About a century ago, the 1911 Revolution, or theXinhai Revolution, led by mainland and overseas patriots ended imperial rule in China and established a republic. Later on, the Communist Party of China (CPC) successfully led a revolution to ensure national independence from feudal rule and colonial aggression, established the People's Republic of China (PRC) in 1949 and further leveled out Chinese society.
Sun Yat-sen, forerunner of China's democratic revolution, lauded and recognized the crucial contributions of overseas' Chinese to the success of the Xinhai Revolution when he said, "Chinese expats are the mother of revolutions."
This year not only marks the 100th anniversary of the CPC, but also the 110th anniversary of the Xinhai Revolution. At this special time, what plans do overseas Chinese have for modern China's development? What are their views towards China's position in contemporary politics? How would they like to contribute to the mother country's growth?
To answer these questions, the CGTN Think Tank hosted "110 Years: Pursuing Dreams and Modern China," a panel discussion with outstanding overseas Chinese representatives on Wednesday. Over 40 representatives from more than 20 countries joined the discussion onsite and online.
The majority of speakers agreed that Chinese all over the world should stick to the mission and spirit set by Sun: unification of the country and collaboration of all Chinese in helping the motherland thrive. But, how do we turn this ideological blueprint into realistic actions?
The representatives provided answers, sharing vivid stories of Chinese cooperating abroad in the pursuit of the development of modern China.
In a welcome speech, Huang Hanliang, a former president of the Malaysia-China Chamber of Commerce, underlined the leverage of people-to-people relationships in building a positive image of China abroad.
"As China develops at a speed never seen before, (expats) must tell stories of China well, abroad," he said.
He emphasized building strong relationships with local people in social and political domains through events. Additionally, Huang further reiterated expats' responsibility to defend the motherland's reputation abroad. "Promoting Chinese culture and guarding against any stigmatization of the Chinese government are two key missions," he said.
While onsite events may have been disrupted by the pandemic, Yuan Yi, vice president of the China Council for the Promotion of Peaceful National Reunification (CCPPNR) in Russia, pointed out the importance of ideas as a different form of bridge.
"Foreign students and experts gave excellent arguments at one event about the Xinhai Revolution held by the Chinese embassy last week. However, how can their voices be amplified and heard by more people in both countries? I would like to call for the promotion of such events among the expats' groups next time (to expand the idea's influence)," Yuan added.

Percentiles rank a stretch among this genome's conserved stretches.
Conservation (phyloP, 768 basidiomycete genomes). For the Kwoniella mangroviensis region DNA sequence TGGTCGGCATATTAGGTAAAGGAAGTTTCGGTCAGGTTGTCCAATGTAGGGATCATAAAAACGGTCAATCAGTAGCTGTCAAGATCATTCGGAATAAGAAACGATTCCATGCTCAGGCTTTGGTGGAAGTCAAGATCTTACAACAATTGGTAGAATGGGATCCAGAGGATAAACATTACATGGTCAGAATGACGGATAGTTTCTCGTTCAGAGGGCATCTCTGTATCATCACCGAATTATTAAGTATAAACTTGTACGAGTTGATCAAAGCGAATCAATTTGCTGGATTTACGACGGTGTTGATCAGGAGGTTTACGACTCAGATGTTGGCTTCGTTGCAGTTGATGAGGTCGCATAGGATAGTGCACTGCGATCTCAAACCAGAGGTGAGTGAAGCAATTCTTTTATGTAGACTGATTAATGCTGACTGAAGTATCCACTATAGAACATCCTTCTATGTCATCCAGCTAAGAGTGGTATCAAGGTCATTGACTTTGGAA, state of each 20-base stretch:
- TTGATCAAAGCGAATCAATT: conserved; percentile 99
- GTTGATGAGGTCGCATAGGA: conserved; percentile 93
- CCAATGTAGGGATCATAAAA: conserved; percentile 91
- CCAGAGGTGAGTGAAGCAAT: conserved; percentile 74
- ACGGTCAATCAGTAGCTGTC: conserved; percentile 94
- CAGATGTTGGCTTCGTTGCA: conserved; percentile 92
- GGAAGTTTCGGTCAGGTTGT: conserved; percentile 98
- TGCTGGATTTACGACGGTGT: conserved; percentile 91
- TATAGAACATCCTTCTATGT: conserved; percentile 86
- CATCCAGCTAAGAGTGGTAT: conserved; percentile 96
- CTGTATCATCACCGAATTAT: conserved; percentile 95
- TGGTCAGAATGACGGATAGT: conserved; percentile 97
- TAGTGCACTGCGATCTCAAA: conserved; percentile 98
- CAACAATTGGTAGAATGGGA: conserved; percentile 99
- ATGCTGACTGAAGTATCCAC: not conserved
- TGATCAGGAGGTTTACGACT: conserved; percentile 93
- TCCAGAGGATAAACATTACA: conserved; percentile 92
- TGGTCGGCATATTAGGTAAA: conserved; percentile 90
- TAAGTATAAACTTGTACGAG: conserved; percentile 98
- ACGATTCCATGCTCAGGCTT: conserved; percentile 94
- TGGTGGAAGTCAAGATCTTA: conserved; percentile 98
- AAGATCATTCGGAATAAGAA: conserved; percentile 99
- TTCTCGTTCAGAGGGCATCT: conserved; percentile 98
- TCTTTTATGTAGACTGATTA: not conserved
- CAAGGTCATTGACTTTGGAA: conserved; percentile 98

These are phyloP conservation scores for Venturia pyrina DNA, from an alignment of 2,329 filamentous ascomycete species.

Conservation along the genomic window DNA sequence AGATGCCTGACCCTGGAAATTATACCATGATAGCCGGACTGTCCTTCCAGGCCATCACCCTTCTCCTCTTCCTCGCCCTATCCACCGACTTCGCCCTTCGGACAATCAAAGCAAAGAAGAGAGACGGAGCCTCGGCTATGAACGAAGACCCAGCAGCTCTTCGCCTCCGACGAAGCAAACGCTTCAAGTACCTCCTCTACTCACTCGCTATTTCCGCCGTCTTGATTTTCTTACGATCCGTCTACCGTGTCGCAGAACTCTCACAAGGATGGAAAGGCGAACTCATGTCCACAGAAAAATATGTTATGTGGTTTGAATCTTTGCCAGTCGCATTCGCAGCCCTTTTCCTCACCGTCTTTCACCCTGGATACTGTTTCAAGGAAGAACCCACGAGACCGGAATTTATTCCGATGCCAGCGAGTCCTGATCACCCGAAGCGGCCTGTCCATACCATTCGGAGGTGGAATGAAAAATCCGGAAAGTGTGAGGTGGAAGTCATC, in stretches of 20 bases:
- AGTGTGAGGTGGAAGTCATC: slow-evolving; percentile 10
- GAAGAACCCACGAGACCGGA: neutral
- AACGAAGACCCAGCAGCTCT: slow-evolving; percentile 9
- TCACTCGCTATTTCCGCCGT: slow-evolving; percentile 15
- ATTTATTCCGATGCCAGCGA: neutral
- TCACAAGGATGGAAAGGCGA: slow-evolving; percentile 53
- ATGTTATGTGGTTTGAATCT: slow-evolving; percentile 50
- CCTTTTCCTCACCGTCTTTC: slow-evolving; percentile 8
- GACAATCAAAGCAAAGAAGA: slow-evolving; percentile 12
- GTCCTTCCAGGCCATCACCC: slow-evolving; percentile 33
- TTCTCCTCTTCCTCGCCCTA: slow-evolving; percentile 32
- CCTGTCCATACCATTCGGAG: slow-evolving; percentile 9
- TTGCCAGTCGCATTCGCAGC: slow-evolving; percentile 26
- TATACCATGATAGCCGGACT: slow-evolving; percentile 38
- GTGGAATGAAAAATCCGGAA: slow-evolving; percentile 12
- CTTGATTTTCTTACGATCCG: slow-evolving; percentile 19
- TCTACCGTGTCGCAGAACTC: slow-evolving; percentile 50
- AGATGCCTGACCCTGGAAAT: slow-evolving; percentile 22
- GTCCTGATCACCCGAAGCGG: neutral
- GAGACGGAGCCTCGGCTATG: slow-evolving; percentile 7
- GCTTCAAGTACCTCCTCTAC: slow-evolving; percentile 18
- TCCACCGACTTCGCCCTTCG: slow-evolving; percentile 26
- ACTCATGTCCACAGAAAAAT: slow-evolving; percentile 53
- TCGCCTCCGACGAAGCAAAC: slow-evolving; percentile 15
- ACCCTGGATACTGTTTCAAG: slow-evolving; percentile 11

The reunification of the two sides of the Taiwan Straits was the crucial issue for some representatives. For instance, Han Baohua, president of the Chinese Chamber of Commerce in Poland, remarked: "The return of Taiwan will no longer be a means for some hostile countries and forces to disrupt and undermine the rejuvenation of the Chinese nation."
Furthermore, Han noted that the world's willingness to know and cooperate with China is indicative of China's position in the global political hierarchy. "It is not uncommon when you see Polish ex-statesmen take frequent visits to China once they retire," he said, adding that now is the best time to inform the West about China through stories.
Since modern China wants to look forward based on the experiences left by the Xinhai Revolution, Tian Chang'an, chief general counsel of the CCPPNR in the United States, concluded on the several lessons the Xinhai Revolution left 110 years ago, some of which, he felt, are in line with China's current track.
"The Xinhai Revolution started with the help of brand-new elements from the West, but it built upon the foundation of the reality of China in the 20th century. China still goes along with this principle today, as the birth of Chinese Characteristics Socialism," Tian said.
Furthermore, contemporary China still sticks with the ideology of the Xinhai Revolution. After Sun coined the slogan "nationalism, democracy, and people's livelihood," the Chinese government today enacts policies that prioritize the citizens' interests, in accordance with the slogan.
The spirit from 110 years ago has traversed generations, and the missions initiated by the patriots are now carried by more shoulders worldwide.